Longing work commonly used to condition halter horses can be difficult on the equine joints. Tom manages his horses’ joint health with several good supplements, including a good potassium and calcium balance.

He also says that, “We put these horses through so many more challenges than people even know. We see a huge difference when using SUCCEED. I love SUCCEED because it helps the horse use its feed to its optimum efficiency – and cuts down on the grain budget.”

Leave a Comment:

One Response to “Achieve the Ideal Quarter Horse Body Type for Halter”

  1. Judy Caricofe

    How much grain should be given to a mule?? Have 2 and they have some grass, some hay and sweet grain, alfa pelelts and some cracked corn, I feed 2 cups cracked corn, 1 scoop(avarage) of sweet grain and 1/2 scoop of pellets. Spuse says they should only get 1 handful, they do not get enough grass for thay amount and they do not like hay , will eat it only when hungry enough. thanks for any help.
    Judy

Leave a Reply

XHTML: You can use these tags: <a href="" title=""> <abbr title=""> <acronym title=""> <b> <blockquote cite=""> <cite> <code> <del datetime=""> <em> <i> <q cite=""> <s> <strike> <strong>

Related Articles:

+
All-Around Competitor Emma Charleston’s SUCCEED Story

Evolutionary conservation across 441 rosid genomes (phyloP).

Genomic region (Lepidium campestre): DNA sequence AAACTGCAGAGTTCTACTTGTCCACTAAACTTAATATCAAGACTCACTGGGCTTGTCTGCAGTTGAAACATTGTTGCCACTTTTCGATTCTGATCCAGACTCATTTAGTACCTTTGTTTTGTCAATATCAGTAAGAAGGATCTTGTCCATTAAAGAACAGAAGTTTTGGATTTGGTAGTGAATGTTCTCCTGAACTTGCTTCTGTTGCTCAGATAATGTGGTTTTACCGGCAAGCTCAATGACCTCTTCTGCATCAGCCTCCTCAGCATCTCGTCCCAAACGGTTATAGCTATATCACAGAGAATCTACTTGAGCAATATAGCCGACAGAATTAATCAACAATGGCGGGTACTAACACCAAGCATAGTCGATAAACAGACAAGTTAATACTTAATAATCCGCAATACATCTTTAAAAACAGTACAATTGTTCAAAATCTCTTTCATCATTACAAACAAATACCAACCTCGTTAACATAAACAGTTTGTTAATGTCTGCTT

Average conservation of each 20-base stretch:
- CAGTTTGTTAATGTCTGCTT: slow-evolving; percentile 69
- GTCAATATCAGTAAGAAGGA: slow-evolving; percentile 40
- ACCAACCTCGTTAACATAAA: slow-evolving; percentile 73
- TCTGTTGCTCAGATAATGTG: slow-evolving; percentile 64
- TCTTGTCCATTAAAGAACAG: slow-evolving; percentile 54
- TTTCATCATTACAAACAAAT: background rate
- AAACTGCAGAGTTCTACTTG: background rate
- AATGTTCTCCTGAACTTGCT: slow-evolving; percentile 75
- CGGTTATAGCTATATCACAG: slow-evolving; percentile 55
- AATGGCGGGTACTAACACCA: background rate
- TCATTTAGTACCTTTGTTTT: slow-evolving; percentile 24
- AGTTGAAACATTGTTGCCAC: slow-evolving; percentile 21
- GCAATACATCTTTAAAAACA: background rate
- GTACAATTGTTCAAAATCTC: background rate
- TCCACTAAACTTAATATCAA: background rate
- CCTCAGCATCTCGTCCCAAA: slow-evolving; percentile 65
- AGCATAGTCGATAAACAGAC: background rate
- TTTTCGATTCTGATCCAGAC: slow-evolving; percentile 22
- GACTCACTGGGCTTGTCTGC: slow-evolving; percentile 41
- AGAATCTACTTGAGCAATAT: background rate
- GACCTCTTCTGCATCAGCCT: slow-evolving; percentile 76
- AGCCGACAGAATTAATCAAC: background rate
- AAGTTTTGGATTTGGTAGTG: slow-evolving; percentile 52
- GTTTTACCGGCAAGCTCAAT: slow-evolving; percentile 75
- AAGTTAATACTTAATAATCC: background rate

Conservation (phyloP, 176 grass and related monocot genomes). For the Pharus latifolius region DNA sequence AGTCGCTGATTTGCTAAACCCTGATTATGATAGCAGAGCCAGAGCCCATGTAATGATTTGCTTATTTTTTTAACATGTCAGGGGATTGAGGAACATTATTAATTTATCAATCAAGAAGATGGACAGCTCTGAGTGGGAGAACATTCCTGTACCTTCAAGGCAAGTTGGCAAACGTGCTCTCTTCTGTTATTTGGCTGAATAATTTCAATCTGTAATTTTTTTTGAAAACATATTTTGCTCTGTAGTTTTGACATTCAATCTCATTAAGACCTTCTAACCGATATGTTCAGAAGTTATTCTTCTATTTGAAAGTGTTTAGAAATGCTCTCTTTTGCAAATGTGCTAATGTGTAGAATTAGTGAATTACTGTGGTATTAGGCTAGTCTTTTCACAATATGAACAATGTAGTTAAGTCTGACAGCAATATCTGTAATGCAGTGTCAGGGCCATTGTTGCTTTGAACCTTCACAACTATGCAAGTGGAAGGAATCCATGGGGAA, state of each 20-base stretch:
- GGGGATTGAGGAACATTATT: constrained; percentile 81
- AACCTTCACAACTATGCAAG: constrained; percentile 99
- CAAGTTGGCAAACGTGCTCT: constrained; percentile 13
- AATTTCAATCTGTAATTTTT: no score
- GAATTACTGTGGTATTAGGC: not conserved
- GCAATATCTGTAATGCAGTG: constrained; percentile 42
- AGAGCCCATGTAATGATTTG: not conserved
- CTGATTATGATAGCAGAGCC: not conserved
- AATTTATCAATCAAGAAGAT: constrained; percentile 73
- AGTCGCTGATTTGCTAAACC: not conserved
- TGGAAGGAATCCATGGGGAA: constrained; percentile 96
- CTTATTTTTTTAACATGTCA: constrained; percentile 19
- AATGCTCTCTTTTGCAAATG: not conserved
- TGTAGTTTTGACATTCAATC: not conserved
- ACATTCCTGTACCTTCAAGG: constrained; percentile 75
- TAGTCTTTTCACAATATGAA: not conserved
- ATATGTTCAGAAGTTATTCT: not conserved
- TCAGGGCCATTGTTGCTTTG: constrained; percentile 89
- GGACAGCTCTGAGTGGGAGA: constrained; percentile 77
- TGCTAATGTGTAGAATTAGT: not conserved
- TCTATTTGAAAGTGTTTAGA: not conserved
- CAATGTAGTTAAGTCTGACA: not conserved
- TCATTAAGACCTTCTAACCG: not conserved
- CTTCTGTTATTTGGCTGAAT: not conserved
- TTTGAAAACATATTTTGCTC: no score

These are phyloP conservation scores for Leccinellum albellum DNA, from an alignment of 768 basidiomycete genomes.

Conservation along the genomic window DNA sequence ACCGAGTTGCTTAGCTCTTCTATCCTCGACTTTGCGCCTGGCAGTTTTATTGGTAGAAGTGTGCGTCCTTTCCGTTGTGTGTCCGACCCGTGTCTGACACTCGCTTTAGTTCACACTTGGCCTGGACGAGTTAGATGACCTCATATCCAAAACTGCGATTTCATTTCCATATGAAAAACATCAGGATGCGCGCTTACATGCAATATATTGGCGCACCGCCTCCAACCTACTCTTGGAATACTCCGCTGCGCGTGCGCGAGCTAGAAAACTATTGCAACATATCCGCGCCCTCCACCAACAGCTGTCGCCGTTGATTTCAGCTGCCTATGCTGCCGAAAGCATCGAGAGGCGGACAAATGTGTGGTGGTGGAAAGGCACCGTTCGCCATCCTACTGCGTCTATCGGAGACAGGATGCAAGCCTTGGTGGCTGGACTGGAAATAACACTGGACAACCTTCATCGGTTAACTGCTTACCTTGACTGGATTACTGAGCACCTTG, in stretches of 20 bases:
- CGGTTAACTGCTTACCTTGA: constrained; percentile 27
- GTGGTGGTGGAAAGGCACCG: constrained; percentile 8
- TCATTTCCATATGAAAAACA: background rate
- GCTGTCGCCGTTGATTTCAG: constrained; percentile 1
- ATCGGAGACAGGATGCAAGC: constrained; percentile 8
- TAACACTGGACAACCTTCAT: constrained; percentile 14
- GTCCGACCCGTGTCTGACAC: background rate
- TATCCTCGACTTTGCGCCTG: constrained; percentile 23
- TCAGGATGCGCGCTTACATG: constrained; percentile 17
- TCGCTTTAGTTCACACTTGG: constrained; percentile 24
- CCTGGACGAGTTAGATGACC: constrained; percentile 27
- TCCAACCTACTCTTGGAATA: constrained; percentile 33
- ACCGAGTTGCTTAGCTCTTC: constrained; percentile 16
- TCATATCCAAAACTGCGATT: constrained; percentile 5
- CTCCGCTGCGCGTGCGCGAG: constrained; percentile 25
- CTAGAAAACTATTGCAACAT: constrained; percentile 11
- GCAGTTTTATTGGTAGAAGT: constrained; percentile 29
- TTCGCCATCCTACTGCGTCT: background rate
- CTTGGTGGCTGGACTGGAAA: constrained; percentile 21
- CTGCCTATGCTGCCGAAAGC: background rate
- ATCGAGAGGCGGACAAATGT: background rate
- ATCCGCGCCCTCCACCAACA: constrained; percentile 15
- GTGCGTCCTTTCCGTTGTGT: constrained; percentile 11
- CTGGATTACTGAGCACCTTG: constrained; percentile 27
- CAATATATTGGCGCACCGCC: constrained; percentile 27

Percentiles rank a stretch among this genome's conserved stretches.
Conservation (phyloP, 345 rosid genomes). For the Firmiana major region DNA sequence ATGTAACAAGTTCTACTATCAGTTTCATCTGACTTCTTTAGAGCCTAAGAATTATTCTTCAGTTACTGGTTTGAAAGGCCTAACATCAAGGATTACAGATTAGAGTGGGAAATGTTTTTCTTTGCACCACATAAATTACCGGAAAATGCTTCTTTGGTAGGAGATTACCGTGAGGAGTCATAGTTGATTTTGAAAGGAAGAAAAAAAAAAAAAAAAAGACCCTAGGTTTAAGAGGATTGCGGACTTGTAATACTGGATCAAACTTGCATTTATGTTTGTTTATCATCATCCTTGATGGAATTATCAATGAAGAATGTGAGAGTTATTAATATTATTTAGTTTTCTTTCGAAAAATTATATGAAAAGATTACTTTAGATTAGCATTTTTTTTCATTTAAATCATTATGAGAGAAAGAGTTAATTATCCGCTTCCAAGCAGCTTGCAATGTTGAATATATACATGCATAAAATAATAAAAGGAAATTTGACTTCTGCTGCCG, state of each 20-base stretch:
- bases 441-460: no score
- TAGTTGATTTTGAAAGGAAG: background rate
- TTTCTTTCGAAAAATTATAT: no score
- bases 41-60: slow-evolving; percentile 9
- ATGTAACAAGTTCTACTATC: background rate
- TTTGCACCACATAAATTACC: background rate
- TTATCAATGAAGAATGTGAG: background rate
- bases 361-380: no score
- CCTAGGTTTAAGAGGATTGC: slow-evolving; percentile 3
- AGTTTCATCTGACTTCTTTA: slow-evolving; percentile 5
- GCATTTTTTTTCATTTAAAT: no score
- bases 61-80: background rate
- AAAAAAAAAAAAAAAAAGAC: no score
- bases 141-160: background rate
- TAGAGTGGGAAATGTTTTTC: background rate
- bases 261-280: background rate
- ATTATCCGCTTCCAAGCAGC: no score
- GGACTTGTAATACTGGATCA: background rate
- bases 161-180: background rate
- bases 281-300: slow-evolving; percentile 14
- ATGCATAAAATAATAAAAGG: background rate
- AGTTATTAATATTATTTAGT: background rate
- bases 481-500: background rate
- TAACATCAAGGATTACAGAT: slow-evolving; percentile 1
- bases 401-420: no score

Reeds, Missouri cowgirl Emma Charleston is no stranger to the rodeo world, competing since she was just 4 years old. While some people feel pulled toward specific disciplines, Emma had her heart captured by both […]

+
Meet Kassidy McKee, Professional Barrel Racer

Oklahoma native and barrel racer Kassidy McKee is no stranger to the world of rodeo. While most people must wait until they are 18 to hit the professional rodeo trail, Kassidy’s had a front-row seat […]

+
How to Feed Speed Horses

Your horse’s diet plays a pivotal role in how fast it can be and how consistently it can run at its best. If you and your horses are barrel racing, breakaway roping, or competing in […]

+
In Memoriam: Dr. Kenneth Hill

By John Hall I’m sad to report the passing of Dr. Ken Hill, the last of the triumvirate that developed SUCCEED. Ken was Professor of Equine Sports Physiology at Limerick University in Ireland. He ran […]

+
Can I Feed SUCCEED on Racing Days?

SUCCEED is a nutritional approach to managing your horse’s digestive health, including the stomach and the hindgut. It’s designed to keep your horse’s entire GI system healthy, which positively impacts many aspects of wellness as […]

+
Pro Rodeo Barrel Racer Sissy Winn

Texas-based WPRA barrel racer Sissy Winn is the 2021 Texas Circuit Finals Championship, and she’s already starting at the top for 2022. Her sights are set on qualifying for the National Finals Rodeo—and she’ll feed […]

SUCCEED Digestive Conditioning Program is a nutritional approach to managing the horse’s digestive health, including the stomach and the hindgut. Learn More

succeed veterinary formula

SUCCEED Veterinary Formula, available only from veterinarians, is an advanced version of SUCCEED and comes backed by the SUCCEED Healthy Gut Commitment. Learn More